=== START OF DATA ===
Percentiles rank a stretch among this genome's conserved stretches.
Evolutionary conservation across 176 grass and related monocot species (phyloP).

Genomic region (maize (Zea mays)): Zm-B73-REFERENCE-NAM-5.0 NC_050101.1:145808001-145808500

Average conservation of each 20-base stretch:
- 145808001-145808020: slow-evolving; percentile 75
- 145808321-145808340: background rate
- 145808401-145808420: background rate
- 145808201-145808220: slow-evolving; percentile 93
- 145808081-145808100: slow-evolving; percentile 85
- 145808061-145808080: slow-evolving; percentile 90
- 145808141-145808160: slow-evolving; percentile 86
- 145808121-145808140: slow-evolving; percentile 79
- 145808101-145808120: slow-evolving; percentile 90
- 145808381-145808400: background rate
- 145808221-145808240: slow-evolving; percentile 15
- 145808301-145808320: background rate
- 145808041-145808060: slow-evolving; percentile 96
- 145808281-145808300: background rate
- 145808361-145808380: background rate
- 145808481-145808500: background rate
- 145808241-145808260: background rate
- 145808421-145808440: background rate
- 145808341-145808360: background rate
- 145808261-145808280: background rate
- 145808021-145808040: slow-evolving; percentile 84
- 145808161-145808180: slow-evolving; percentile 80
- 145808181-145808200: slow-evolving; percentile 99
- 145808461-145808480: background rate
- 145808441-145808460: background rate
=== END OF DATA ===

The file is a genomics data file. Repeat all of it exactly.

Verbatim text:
Percentiles rank a stretch among this genome's conserved stretches.
Evolutionary conservation across 176 grass and related monocot species (phyloP).

Genomic region (maize (Zea mays)): Zm-B73-REFERENCE-NAM-5.0 NC_050101.1:145808001-145808500

Average conservation of each 20-base stretch:
- 145808001-145808020: slow-evolving; percentile 75
- 145808321-145808340: background rate
- 145808401-145808420: background rate
- 145808201-145808220: slow-evolving; percentile 93
- 145808081-145808100: slow-evolving; percentile 85
- 145808061-145808080: slow-evolving; percentile 90
- 145808141-145808160: slow-evolving; percentile 86
- 145808121-145808140: slow-evolving; percentile 79
- 145808101-145808120: slow-evolving; percentile 90
- 145808381-145808400: background rate
- 145808221-145808240: slow-evolving; percentile 15
- 145808301-145808320: background rate
- 145808041-145808060: slow-evolving; percentile 96
- 145808281-145808300: background rate
- 145808361-145808380: background rate
- 145808481-145808500: background rate
- 145808241-145808260: background rate
- 145808421-145808440: background rate
- 145808341-145808360: background rate
- 145808261-145808280: background rate
- 145808021-145808040: slow-evolving; percentile 84
- 145808161-145808180: slow-evolving; percentile 80
- 145808181-145808200: slow-evolving; percentile 99
- 145808461-145808480: background rate
- 145808441-145808460: background rate